Anyways, once we got back from the temple it was lunch time, a.k.a. our Thanksgiving feast.  And when I say feast I mean a slightly more upscale version of cafeteria turkey and mashed potatoes served on plastic trays in a room overflowing with missionaries causing you to scoot up uncomfortably close to la mesa in order to make room for the never ending flow of people making their way through the maze of tables.  It was wonderful.  actually, I enjoyed quite a bit since our table was swapping awkward dating stories.  A form of currency I happen to be rich in.

After lunch we had some free time to write in our journals before heading off to some more meetings.  One of which being the Thanksgiving program.  Probably the cheesiest performance I have ever seen in my life.  a handful of missionaries were pulled from the crowed and reenacted the first Thanksgiving with a script I'm quite certain was taken out of a 1st grad teacher's lesson plan.  It was fun nonetheless and we just laughed at how ridiculous it was before settling down for the more serious portion of the program.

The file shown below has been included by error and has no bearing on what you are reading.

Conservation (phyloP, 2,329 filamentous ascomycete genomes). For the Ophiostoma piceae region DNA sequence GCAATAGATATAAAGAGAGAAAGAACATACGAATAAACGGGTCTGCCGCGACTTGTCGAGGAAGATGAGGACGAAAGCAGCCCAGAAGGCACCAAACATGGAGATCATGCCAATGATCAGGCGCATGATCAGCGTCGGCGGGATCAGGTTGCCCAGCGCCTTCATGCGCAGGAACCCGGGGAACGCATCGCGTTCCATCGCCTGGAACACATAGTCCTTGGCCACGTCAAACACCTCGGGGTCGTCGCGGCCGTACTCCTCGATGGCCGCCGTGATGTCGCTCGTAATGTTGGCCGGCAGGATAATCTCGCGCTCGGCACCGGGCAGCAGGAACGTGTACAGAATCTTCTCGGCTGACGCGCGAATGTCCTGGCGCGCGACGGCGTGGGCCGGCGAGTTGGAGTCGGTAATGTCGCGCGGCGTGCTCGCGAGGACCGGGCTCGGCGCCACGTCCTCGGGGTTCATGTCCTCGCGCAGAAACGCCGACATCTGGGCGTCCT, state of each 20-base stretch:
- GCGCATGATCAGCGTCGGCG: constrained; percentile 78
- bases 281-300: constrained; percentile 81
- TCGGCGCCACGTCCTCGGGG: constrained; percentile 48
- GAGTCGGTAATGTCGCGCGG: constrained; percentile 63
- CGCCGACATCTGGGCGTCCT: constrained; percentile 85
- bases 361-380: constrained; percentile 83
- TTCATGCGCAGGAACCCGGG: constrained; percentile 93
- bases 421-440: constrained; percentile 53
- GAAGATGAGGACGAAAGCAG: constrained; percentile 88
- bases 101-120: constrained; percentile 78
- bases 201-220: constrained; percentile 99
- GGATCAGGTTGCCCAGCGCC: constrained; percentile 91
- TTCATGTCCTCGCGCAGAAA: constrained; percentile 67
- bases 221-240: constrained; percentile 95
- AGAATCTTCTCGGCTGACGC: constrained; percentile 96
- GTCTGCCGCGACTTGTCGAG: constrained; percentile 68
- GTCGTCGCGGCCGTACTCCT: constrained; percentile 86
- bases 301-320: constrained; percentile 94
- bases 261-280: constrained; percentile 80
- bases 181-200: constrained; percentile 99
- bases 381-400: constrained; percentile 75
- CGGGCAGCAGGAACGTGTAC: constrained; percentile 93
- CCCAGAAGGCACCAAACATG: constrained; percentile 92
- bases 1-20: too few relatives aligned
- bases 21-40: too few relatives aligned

Now time for a shout out to my mom (who also spent Thanksgiving in the MTC during her mission) because before we went to participate in the service project we went back to our designated room to eat the sack dinners we had made.  20-something years have passed and the MTC still does Thanksgiving the same way.

Our service project was working with "Feed the Children" making meals for children in need to take home from school.  Wearing a bright read hair-net I don't think I've ever felt more attractive in my life.  For over and hour we filled bag after bag with lintel soup mix and I couldn't help but think of my own siblings who despise lintel soup.  They better be grateful they don't have to eat it for every meal.